Gujrati Bridal Attire symbolism & 5 styling tips for all Brides to create a perfect Bridal Look
Gujrati weddings are so colourful and full of celebration and laughter. We take so much inspiration from the outfits, to décor to photography from Bollywood.
But the ceremonies that take place, and the rituals have a meaning behind them too.
I’m going to explore some of those below. (Styling tips are in italics).
All brides images below have had hair and makeup done from Jaineesha. Photographers have been mentioned under the image.
Definitely not only for weddings nowadays but this is usually one of the celebrations in the lead up to the wedding. The Bride will have mehndi applied which can take anything from 3 to 7 hours or even more.
Mehndi is made from crushed leaves from the henna plant mixed with a concoction of oils and water to create a toothpaste like paste. This is then filled into a cone and applied onto the Bride’s skin creating elaborate and intricate designs. The paste is left on to dry for anything from 12-24 hours and then scraped off to reveal a dark orange – brown stain which remains for a few weeks.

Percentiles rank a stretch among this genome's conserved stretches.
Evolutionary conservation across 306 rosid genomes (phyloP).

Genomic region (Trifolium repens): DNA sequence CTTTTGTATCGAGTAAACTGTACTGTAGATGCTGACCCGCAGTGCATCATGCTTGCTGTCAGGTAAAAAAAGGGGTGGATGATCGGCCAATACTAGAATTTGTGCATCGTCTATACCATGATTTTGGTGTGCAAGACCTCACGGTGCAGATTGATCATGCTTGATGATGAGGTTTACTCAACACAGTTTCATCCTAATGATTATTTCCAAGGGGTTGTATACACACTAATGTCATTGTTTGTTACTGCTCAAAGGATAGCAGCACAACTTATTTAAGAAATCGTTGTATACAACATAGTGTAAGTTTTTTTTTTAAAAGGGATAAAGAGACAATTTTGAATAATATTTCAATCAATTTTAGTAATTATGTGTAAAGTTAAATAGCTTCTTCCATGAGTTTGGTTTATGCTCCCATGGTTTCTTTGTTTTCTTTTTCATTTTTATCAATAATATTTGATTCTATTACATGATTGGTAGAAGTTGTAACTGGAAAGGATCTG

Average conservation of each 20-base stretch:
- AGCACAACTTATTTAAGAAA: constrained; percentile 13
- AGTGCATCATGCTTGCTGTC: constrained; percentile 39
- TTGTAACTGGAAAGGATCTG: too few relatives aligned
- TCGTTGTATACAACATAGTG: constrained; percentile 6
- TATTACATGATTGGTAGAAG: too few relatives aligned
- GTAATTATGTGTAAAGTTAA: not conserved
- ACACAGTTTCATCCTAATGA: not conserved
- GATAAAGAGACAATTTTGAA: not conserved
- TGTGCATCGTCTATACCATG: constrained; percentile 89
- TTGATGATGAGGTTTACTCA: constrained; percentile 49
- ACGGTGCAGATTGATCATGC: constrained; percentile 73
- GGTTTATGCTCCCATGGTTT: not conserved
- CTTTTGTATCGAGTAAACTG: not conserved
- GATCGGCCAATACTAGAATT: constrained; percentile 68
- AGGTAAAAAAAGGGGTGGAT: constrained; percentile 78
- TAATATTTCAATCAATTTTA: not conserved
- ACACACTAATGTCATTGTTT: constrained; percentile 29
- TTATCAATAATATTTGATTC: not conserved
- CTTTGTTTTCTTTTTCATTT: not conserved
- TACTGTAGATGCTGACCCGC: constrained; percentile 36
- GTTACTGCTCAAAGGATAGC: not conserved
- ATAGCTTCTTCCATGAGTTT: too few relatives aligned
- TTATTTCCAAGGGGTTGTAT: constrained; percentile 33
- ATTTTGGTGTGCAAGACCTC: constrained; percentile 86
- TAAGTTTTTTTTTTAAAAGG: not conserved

Nowadays, Mehndi can be creates to feature how the Bride and groom met, where he proposed, pick up on the elements from the bridal lehenga and so much more.
Traditionally it was said that darker the stain, the more the mother-in-law will love the Bride, or the marriage will be prosperous. It’s actually the way the mehndi is looked after once applied, and the body temperature and the paste that determines how dark the stain will be. (Please stay away from an artificial mehndi products and stick to 100% natural to avoid scarring and reactions).
My favourite is Bharathi Sanghani – I urge all Brides to book in with her if she’s available. We were lucky to have her last year for my sister’s Bridal mehndi which looked beautiful!
Photography By Indy Sagoo
Mehndi by Bharathi Sanghani
Traditionally most south Asian brides will wear bangles. Gujrati Brides may wear 'Kakan Ni Churi'. I wore 3 closest to my elbow on each arm which were gifted to me by my maternal uncle with my bridal bangles infront.
From what I’ve heard, traditionally they would have been made from an elephant tusk (very very long time ago). Now there are made from a combination of plastic (not great for the environment but we keep them for a life time) and may also have some gold on it. Gujrati Brides aren’t expected to wear their wedding bangles after the wedding day, however we are told traditionally that are wrists shouldn’t be kept bare. I always wear bangles when I wear Indian attire as I feel it finishes my look, and really who doesn’t love bangles!